In September, the company announced its three-pronged approach to making this happen: dedicated boxes called Steam Machines, a Linux-based operating system called SteamOS and a dual trackpad-equipped game pad called the Steam Controller. Today, at CES, Valve founder Gabe Newell revealed its "first generation" lineup of Steam Machines, coming from familiar names like AlienwareÂ and Digital Storm, as well as lesser-known brands like Zotac and Next Spa.
These machines start as low as $499, putting them squarely in the console price point; however, being the PC market, the range on this first lineup goes as high as $6000, for the highest tier of Falcon Northwest's Tiki system. While the Tiki is already on the market, what makes this model a Steam Machine is its inclusion of Valve's Linux-based SteamOS and the Steam Controller.
During a Q&A session following a brief presentation, Newell said that while Valve would sell Steam Controllers itself separately, they weren't ready to share details on pricing and availability. He also said that other companies would create Steam Controllers, though it's not clear how that will work and Newell didn't elaborate.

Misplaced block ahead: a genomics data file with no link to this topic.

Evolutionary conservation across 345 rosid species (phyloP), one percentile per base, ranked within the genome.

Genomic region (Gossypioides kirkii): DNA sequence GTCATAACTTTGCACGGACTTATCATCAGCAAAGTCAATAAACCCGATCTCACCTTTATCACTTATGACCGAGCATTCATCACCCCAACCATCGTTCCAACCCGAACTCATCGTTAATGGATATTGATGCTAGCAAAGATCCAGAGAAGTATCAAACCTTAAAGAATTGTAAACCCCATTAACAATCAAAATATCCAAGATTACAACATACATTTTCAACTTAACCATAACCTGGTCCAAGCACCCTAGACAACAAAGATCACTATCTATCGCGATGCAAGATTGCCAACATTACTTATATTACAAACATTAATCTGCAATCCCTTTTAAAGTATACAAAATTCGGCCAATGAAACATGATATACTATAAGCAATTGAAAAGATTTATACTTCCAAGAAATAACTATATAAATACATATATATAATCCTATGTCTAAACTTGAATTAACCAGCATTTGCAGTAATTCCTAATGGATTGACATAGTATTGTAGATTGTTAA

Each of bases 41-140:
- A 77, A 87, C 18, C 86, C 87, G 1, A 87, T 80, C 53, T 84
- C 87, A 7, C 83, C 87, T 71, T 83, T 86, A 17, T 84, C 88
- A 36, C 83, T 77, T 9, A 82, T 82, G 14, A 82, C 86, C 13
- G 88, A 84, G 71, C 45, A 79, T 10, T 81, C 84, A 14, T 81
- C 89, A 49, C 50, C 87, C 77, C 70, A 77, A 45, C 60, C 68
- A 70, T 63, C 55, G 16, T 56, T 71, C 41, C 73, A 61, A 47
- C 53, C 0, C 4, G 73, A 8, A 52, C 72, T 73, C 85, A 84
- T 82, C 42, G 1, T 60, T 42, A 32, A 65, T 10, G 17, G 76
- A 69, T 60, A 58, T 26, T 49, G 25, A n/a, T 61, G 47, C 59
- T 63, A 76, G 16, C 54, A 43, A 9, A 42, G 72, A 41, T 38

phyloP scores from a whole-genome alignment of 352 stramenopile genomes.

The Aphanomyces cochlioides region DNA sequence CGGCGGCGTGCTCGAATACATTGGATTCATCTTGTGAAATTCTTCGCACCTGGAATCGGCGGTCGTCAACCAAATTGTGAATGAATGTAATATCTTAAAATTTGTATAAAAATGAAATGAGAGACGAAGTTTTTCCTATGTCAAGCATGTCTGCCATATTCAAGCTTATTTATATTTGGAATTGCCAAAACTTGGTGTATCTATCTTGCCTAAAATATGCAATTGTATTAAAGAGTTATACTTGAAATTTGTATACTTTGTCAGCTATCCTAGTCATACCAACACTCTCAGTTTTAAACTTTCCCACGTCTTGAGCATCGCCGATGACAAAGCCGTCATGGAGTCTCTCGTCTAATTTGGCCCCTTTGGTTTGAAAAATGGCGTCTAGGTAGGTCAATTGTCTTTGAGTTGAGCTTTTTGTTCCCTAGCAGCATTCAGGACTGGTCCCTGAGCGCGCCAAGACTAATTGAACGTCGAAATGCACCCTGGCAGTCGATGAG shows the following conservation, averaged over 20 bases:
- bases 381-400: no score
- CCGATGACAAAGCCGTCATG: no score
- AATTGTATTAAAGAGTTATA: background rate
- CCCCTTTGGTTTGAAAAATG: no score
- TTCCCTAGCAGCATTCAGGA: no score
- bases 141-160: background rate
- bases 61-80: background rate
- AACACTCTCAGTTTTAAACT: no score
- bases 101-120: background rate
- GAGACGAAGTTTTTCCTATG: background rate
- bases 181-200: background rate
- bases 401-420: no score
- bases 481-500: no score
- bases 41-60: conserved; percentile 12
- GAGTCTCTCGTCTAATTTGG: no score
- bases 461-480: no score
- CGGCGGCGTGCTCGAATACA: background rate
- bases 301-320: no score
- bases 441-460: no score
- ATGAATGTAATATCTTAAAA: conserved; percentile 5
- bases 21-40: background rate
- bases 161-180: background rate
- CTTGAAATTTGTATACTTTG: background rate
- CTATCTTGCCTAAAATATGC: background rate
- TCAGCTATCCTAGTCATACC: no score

In all, the presentation was exactly what you might expect and not a lot of the unexpected. Valve has hardware partners excited about getting into the living room gaming market, and it has an existing platform with 65 million users. Valve believes that the time is right for PC gaming to continue to expand, and go head to head with the gaming consoles that have come to define "gaming" for much of the world.
But there are still plenty of things that weren't at the event, including the absence of a Valve-branded device, the absence of the streaming-only devices Valve initially discussed as well as Steam home streaming in general, and any game announcements, an expectation that accompanies everything the company does.
This "first generation" of Steam Machines will be released in "2014," a vague window that we'll hopefully get more clarity on throughout the week at CES.